Are You Taking Care Of You?
Life is busy.
Between juggling careers, kids, relationships and home it's understandable that we can easily drop health and wellbeing to the bottom of the long list of to-do's.
If we don't find a way to decompress and take care of ourselves we become inefficient and ineffective in whatever we attempt to do, and easily overwhelmed and exhausted.
The myth of being the perfect mother, partner and general everything to everyone is slowly being debunked, thankfully, and the realisation that we're all not built to run nonstop is dawning.
Unfortunately, many of us are finding this out the hard way. Functioning on a level of give, give, give that leaves us empty and often sick. Our bodies are our ultimate guides that say when is enough is enough, but how can we help ourselves by ensuring that we don't get to that point?
Here are 6 quick tips for your health that you can begin today, actually right now.
MAKE BREAKFAST COUNT
• It is often said that breakfast is the most important meal of the day.
So, how are you starting your day?
• Research shows that eating breakfast is linked to being a healthier weight and burning more energy during the day.
• Replace ‘empty’ breakfast choices with nutrient-rich breakfasts such as muesli or bircher muesli with yoghurt; egg, spinach and tomato on wholegrain toast; or a smoothie with berries, ground seeds and nuts.
MIND FULL OR MINDFUL?
• We often try to pack a lot into our days but have you thought about making time for mindfulness?
• Mindfulness is a great way to calm yourself down, reduce anxious thoughts and feelings, and help you stay in the present.
• This can make coping with everyday life easier and contribute to good health and wellbeing.
DON'T FUEL THE FIRE
• Today, inflammation appears to be the basis of all non-infectious diseases.
• Decrease the fire of inflammation by eating foods rich in omega-3 fats such as oily fish (sardines and salmon) three times a week, as well as linseeds (flaxseeds) and walnuts.
• Use healthier fats such as olive oil and macadamia oil and avoid the more inflammatory oils such as safflower oil, sunflower oil, grapeseed oil and many vegetable oil blends.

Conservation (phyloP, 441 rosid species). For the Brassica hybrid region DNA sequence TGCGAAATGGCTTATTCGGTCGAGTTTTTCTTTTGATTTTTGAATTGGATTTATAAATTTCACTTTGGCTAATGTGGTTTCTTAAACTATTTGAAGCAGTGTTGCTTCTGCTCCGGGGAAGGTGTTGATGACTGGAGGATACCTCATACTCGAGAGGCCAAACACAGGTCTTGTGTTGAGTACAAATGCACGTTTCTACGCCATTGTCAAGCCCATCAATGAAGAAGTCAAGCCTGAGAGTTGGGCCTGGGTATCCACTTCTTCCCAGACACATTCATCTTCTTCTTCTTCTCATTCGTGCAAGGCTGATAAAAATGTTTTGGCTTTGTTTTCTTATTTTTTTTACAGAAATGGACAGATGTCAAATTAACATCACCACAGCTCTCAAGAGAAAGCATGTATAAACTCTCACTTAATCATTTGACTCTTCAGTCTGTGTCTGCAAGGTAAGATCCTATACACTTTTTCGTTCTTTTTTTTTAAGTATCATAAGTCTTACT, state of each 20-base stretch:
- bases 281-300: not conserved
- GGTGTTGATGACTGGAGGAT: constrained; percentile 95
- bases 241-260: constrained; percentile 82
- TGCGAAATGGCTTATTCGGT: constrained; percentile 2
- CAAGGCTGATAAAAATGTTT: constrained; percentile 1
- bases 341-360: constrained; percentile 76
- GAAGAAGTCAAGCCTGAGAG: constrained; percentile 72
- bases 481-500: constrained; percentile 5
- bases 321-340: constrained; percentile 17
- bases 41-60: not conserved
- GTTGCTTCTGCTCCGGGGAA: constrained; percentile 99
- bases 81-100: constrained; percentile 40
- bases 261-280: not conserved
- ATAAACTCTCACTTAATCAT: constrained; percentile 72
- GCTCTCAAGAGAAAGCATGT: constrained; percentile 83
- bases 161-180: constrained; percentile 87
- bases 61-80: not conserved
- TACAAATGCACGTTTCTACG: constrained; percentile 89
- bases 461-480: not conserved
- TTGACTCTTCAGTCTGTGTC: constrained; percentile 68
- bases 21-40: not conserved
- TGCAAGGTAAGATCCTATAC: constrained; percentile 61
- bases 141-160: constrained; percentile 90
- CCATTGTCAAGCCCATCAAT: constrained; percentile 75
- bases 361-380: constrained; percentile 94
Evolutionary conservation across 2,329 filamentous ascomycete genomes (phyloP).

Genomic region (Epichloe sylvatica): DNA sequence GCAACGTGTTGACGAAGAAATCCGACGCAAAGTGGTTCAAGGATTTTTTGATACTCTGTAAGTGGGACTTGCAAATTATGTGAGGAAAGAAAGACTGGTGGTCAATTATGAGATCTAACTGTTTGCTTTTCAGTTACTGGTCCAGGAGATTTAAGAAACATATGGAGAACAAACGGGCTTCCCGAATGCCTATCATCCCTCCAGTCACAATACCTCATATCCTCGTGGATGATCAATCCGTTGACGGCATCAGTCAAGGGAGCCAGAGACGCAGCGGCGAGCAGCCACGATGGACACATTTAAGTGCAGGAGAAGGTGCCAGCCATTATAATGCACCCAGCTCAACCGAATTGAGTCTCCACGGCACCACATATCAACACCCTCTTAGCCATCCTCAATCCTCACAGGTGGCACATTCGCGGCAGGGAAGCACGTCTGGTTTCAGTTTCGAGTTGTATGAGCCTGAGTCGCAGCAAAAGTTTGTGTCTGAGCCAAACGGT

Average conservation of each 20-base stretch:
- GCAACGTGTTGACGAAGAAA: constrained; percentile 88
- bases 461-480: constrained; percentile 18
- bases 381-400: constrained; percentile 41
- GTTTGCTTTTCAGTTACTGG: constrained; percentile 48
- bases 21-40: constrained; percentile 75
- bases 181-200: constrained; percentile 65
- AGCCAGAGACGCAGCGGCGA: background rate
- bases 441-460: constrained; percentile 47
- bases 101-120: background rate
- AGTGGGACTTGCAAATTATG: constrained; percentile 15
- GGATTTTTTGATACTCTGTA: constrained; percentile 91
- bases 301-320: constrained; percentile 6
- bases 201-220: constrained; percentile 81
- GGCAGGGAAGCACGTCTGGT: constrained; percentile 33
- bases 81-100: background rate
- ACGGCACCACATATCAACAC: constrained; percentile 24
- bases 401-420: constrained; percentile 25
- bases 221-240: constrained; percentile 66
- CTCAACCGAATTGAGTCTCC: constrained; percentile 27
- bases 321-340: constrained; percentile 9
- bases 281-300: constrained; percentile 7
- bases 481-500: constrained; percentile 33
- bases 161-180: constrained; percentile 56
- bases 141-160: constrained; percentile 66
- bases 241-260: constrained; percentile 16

FLICK THE SWITCH
• Most women need 7-9 hours of sleep a night.
• The light from your phone, tablet or laptop negatively affects the production of your sleep hormone melatonin, so wind down in the evening without using technology.
• Switch off your devices at night and keep your phone out of your bedroom so you can switch off properly too – that means no alerts, no checking your phone and not using your phone as your alarm clock.
RED IS THE NEW BLACK
• Red, blue and purple foods are rich in antioxidants and anti-inflammatory nutrients. This means they can help fight disease and keep you
• Fruits: berries, cherries, plums (and prunes), blackcurrants, red apples and black grapes.
• Vegetables: purple and orange carrots, purple and red potatoes, red cabbage, red onions and red lettuce.
• Grains and legumes: red rice, red kidney beans, aduki beans and red lentils.
LOVE YOUR GUT
• Your gut contains more than 1000 different types of bacteria – useful bacteria that help you absorb more nutrients from food and protect you from illness and allergies.
• New research shows that gut bacteria can also influence behaviours such as anxiety and depression.
• Nourish and restore your gut bugs with whole plant foods. Go for fruit, vegetables and nuts, wholegrain rice, oats and rye, and legumes such as beans, chickpeas and lentils.
HOW YOUR GP CAN HELP
If you're feeling overwhelmed, burnt out and run down, or just feel like you could do with a check in with your health, your GP can help.
All doctors at Hawthorne Clinic are experienced in Women’s Health and are a great support when times are tough as well as helping you maintain your good health.
Speak to our reception team today if you'd like to find out more about our Well Women Health Checks, or to book in with your GP to chat about your health and wellbeing.
3399 5444 or visit our appointments page.
Part of this article is from and published with the permission from Jean Hailes for Women's Health